Ph.D. Candidate, History
2016-2017 Rothman Doctoral Fellowship
Ralph Patrello, a Ph.D. candidate in the History Department, used his 2016 Rothman Doctoral Fellowship to travel to Toulouse and Bordeaux to access archaeological site reports on cemeteries and ceramics relevant to his dissertation, “Power and Self-Representation in Southern Gaul, 395-600 AD.” Patrello’s work focuses on burial practices and grave goods from the area between the Loire River and the Pyrenees in what is today modern France. His analysis of belt buckle depositions in these early medieval graves serves to examine identity, social networking, and power structures in this period.
Fragmented belt buckles were circulated as tokens indicative of personhood and identity, and aided in creating continuity in social and power structures. Burial practices incorporating these symbols reinforced social bonds and helped in claiming allegiances when loyalties were ambiguous or power was contested. Patrello’s findings show a need for a new approach to analyzing grave deposits, particularly the elaborately adorned belt buckles found in the region during this time. He argues that the objects were intentionally fragmented, not deposited whole. Nearly one in four of these buckle sets recovered are incomplete; the apparently intentional fragmentation of these sets played an important part in burial rites and constructing personhood, especially for the elites of the sixth and seventh centuries. Contemporary textual sources from writers such as Gregory of Tours and Venantius Fortunatus confirm the role these material remains play in representing and constructing a person’s social status and political allegiance. The manner of exchange and circulation indicates that these pieces established political alliances through gift giving, and reinforced through the deposition of such objects in funerary contexts in a period where social rank was not automatically transmitted via inheritance.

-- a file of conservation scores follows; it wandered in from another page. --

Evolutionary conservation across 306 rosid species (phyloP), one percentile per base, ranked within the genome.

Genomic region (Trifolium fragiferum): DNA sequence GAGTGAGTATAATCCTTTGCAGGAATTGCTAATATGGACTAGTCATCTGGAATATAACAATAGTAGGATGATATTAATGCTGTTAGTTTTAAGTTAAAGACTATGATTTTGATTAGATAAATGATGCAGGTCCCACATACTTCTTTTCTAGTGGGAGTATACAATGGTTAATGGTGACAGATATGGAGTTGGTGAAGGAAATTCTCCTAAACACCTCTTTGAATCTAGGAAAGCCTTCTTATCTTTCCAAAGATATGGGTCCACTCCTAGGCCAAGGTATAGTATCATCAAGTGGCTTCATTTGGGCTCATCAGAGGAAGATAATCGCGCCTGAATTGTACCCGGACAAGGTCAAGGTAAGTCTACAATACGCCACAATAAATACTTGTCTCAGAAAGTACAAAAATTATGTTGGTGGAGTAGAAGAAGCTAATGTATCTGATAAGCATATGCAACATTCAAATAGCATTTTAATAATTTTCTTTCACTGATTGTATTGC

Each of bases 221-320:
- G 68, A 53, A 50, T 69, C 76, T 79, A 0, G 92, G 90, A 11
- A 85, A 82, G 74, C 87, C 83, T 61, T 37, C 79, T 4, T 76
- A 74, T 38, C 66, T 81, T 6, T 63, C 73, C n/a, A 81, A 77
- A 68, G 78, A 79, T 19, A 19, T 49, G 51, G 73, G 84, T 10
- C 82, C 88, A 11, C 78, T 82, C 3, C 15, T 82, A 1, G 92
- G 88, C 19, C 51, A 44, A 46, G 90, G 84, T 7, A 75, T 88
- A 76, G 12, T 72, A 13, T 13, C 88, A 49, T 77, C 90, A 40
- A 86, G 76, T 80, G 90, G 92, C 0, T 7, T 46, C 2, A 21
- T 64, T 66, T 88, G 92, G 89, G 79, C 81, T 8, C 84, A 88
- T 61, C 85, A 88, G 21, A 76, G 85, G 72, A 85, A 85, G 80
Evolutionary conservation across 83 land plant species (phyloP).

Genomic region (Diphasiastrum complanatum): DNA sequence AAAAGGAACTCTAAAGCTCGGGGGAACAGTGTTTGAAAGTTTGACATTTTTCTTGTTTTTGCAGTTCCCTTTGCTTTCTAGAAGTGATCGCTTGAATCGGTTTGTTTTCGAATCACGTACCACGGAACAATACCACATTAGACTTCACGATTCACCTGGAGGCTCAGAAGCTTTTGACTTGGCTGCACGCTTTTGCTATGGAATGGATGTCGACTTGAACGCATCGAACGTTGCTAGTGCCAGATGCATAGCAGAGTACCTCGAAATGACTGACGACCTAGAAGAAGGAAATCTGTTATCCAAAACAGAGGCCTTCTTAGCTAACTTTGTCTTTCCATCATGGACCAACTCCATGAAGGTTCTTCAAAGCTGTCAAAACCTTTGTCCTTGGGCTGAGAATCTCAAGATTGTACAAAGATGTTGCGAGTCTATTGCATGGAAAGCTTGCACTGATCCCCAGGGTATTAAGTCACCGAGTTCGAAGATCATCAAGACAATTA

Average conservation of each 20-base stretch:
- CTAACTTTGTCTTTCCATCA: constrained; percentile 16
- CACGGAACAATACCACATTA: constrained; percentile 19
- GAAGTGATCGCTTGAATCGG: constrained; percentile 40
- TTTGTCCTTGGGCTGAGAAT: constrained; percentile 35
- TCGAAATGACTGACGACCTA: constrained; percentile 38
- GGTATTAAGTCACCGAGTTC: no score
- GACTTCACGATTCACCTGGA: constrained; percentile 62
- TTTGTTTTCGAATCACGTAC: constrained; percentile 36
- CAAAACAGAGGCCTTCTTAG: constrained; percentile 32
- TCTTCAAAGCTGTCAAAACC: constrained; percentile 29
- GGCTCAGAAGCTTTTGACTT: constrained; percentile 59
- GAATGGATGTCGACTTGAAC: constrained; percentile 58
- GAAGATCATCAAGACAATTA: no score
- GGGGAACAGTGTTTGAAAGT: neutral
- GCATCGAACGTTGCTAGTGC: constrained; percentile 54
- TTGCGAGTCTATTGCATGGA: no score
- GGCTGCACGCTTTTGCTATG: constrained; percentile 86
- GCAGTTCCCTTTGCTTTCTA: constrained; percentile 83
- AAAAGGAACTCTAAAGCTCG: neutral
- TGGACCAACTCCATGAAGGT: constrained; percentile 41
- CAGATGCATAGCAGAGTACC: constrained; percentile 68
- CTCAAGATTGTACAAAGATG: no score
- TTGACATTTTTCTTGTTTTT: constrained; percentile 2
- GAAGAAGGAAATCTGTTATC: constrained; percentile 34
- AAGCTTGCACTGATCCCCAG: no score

Ceramics and cemeteries illustrate the ways people participated in factional politics on an intimate and small scale in post-Roman southern Gaul. The belt buckles found in these funerary contexts, often fragmented, adapted, altered, and mismatched in composite sets, aided in maintaining power and social relationships. In this way, these grave goods can shed light on how medieval peoples understood their own places within as well as the development of medieval society.